Assumed Privacy

I am full of great, geeky admiration for Larry Lessig, but a recent pair of blog posts (No. 1 and No. 2) on the “Judge Kozinsky Incident” show all the features of a strained attempt to reason backward from a desired outcome rather than Lessig’s normally acute analysis.

Let me start by acknowledging where Lessig is completely correct: the mainstream media representation of the video that was found is entirely distorted and the motivation of the person who found the video and other files clearly malicious. But malicious intent doesn’t define the boundaries of privacy.

Nor, strictly, does access. In this respect a number of commenters on Lessig’s site have it right: Lessig’s strained analogy of the open file server being akin to someone’s den with an ill-fitted lock ignores the reality that when you create a resource on the web you are creating, by definition, a public resource: unless you protect the material with a password. Lessig’s defense of security by obscurity rests on the notion that since the material wasn’t intended to be accessed directly it shouldn’t be considered public. But we aren’t talking about someone’s den with a faulty lock, we are talking about a chalk line around a square of public pavement. The lack of directory links might imply or even intend that the material was meant to be kept private, but it isn’t our responsibility to negotiate that implication or guess at that intention.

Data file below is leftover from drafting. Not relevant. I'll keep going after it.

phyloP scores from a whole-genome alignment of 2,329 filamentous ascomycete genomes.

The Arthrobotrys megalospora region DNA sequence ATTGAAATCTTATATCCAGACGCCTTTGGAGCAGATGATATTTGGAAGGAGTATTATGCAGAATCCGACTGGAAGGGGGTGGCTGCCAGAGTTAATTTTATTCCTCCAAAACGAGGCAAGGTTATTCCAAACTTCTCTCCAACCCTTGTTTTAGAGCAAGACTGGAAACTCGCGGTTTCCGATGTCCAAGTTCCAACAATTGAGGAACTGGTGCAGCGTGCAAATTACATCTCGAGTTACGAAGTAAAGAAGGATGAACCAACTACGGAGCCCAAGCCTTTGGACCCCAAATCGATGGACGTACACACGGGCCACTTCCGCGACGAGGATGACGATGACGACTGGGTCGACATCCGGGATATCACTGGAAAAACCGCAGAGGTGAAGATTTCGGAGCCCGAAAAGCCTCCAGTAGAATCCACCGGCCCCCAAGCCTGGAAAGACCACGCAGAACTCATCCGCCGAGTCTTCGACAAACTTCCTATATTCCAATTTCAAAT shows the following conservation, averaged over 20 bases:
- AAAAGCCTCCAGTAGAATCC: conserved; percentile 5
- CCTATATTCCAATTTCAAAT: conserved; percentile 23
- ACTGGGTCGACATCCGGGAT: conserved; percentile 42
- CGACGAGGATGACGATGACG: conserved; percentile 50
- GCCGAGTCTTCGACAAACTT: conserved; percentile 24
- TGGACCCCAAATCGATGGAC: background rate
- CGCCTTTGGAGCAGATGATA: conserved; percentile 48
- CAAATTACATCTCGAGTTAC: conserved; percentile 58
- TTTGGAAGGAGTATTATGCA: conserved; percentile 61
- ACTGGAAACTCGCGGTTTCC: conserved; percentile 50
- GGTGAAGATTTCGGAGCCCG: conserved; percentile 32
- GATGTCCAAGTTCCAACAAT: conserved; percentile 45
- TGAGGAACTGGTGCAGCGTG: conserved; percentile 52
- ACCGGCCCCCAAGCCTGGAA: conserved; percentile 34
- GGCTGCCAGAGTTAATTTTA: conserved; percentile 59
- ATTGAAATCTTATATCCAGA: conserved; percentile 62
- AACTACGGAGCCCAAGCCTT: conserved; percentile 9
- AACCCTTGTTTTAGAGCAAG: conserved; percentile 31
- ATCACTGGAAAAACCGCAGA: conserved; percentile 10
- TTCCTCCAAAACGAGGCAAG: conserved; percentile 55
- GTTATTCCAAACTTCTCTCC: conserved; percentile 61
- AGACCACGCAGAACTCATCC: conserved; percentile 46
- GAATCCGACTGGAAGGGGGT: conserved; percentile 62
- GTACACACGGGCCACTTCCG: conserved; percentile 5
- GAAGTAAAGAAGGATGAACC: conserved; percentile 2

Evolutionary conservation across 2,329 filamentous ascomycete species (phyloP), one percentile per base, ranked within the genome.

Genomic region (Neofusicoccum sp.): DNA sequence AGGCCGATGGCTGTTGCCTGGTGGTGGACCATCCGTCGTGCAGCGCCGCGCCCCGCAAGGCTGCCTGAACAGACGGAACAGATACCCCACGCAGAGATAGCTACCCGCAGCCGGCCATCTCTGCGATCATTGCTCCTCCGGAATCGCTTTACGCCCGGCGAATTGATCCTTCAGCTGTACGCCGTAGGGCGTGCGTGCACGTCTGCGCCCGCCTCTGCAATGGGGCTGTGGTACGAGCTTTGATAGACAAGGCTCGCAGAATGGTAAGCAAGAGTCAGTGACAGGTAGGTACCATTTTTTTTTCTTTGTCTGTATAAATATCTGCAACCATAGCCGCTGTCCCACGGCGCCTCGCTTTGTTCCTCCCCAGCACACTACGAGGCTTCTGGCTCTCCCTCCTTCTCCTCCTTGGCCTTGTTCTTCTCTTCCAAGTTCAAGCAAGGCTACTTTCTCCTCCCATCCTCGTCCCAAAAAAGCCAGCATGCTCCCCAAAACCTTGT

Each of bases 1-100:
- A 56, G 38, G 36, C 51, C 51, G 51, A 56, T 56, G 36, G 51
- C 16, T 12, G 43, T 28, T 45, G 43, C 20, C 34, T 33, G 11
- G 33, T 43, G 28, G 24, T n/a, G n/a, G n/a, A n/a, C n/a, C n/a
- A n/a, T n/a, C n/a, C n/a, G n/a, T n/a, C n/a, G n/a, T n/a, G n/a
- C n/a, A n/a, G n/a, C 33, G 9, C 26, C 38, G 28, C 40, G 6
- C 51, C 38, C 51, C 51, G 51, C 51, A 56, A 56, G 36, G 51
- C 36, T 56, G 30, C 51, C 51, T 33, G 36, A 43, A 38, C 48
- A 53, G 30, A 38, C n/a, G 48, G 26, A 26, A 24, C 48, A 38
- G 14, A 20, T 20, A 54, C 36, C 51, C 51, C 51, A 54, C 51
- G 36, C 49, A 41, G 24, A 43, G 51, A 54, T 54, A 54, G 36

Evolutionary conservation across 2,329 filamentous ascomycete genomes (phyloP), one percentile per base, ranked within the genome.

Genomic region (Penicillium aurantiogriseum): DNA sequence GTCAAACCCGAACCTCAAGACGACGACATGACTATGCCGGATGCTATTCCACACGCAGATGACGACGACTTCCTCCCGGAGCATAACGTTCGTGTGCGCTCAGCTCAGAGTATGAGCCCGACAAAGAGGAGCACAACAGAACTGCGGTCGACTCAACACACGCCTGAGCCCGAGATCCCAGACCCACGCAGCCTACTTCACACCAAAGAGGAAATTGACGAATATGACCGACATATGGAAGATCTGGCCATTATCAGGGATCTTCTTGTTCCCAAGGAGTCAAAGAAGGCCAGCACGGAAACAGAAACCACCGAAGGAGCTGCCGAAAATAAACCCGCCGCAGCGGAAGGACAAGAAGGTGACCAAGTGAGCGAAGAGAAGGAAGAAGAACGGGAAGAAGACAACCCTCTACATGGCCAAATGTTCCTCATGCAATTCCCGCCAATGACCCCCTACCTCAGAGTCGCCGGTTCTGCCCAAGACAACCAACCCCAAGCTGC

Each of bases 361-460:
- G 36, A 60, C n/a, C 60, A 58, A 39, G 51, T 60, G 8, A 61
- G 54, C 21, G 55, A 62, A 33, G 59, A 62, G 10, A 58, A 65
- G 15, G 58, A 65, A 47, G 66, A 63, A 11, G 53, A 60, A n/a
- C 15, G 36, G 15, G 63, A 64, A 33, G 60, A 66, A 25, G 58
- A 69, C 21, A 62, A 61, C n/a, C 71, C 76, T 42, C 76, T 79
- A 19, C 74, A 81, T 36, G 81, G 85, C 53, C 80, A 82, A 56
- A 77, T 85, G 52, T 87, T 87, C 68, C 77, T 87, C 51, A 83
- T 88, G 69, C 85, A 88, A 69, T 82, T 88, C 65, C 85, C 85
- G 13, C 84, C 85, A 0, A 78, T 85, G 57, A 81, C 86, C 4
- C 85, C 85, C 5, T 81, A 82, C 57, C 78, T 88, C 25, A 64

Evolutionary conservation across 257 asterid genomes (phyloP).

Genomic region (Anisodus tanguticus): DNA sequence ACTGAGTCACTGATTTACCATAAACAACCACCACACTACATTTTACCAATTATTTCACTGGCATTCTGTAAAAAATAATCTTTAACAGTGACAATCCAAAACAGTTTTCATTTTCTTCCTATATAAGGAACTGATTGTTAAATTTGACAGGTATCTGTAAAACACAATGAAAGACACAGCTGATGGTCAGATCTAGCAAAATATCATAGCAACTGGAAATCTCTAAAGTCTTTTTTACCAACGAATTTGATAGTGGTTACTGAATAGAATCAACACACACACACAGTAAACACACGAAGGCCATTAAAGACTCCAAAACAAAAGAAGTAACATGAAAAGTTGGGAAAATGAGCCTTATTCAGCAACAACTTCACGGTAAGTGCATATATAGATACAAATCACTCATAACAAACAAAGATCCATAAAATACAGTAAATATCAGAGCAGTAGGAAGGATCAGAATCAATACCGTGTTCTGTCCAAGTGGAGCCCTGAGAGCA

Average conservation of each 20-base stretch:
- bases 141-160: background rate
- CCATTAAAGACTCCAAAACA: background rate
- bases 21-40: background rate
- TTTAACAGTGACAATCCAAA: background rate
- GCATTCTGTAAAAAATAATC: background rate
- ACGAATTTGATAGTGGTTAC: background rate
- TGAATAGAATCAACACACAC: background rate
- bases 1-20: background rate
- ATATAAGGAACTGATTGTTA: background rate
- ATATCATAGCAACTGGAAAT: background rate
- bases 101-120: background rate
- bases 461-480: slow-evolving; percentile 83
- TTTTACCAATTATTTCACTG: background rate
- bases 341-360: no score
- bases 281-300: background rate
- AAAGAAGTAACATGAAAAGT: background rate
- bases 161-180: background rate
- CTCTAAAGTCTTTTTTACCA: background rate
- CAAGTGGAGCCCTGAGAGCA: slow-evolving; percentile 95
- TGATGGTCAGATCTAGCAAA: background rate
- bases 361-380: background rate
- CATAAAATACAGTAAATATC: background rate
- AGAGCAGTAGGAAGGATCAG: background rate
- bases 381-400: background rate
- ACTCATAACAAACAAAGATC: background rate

This is an important recognition for educators as well. Even if one is teaching behind some kind of protected interface or LMS, links to material that is not protected– even if not advertised as was the case with Kosinski’s files– are links to materials made public. And other content that is similarly unprotected can be discovered the same way Kosinski’s was.

The solution is simple and has nothing to do with trying to create some kind of assumed state of privacy based on obscurity: just protect the freakin’ material. It’s not that hard to do.

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